Some hunters have no sense of humor. A western Colorado man was shot in the head recently after another hunter some 23 yards behind took him for a turkey, reports the Grand Junction Daily Sentinel. Barry Nofsinger was using a lure that imitates the sound of gobbling birds when a pellet banged into the back of his head. Nofsinger, who didn't know his assailant, wasn't seriously injured. Later, he tried without success to make a joke of it: "I asked him—'Are you related to Dick Cheney?' He didn't like that."

Five states can boast more licensed gun dealers than gas stations, and all are in the West—Idaho, Montana, Oregon, Wyoming and Alaska, reports The Associated Press. Overall, however, the number of gun dealers across the nation is in sharp decline, thanks to more costly insurance and tightened federal restrictions. Idaho, for example, has 682 federally licensed gun dealers today; in 1994, there were 2,300. The nonprofit Violence Policy Center, in Washington, D.C., says that the dealers shut down were "kitchen table" types who operated out of their homes or offices. But people still seem to be buying lots of weapons. Said gun dealer Ed Santos in Post Falls, Idaho, "We're seeing very good sales. They're either holding their own or rising."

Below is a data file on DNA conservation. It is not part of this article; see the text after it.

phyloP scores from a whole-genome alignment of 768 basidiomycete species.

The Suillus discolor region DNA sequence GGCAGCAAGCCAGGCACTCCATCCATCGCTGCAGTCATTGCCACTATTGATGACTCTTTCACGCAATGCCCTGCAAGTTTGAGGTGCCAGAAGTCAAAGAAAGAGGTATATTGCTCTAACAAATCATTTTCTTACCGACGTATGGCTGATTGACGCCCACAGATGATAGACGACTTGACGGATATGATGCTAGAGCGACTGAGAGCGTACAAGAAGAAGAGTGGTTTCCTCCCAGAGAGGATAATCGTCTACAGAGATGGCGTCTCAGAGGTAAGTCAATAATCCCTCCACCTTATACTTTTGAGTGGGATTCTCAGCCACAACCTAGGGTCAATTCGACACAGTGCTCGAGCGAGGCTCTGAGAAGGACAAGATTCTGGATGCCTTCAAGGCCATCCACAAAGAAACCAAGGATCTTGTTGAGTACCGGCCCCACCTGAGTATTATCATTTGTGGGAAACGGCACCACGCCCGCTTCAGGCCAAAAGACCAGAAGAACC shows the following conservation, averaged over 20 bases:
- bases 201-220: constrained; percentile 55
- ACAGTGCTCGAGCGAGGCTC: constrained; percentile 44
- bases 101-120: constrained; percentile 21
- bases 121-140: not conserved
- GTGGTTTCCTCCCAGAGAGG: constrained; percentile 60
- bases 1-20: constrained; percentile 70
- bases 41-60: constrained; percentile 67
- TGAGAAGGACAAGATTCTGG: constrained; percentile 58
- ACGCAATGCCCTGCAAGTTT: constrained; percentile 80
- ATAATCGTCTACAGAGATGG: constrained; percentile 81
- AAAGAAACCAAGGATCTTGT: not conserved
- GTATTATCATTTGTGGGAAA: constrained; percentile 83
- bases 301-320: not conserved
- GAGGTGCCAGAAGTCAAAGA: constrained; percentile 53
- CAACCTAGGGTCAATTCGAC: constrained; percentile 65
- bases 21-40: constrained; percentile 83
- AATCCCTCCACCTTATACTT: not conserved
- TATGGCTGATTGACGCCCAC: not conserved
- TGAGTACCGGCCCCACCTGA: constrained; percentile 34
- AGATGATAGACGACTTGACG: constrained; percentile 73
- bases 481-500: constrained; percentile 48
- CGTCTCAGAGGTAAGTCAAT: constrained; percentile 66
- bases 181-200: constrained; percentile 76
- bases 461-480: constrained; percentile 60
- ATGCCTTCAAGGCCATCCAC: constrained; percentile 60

A Scrabble tournament in Hankinson, N.D., had an ulterior purpose: preventing the Dakota Sioux language from going the way of the dodo. Kids from reservation schools in North Dakota, South Dakota and Manitoba competed by putting down words in their native language, now spoken fluently by just a few elders. One survey predicted that the last speaker would die in 2025, reports AP. "With these efforts, we'll try to prolong that," said a teacher. One team of middle-schoolers began by choosing the letters for sa, pronounced "shah," the Sisseton-Wahpeton Dakota word for red; the next team built on it to form sapa, which means "dirty."

Betsy Marston is editor of Writers on the Range, a service of High Country News in Paonia, Colorado ( Tips of Western oddities are always appreciated and often shared in the column, Heard around the West.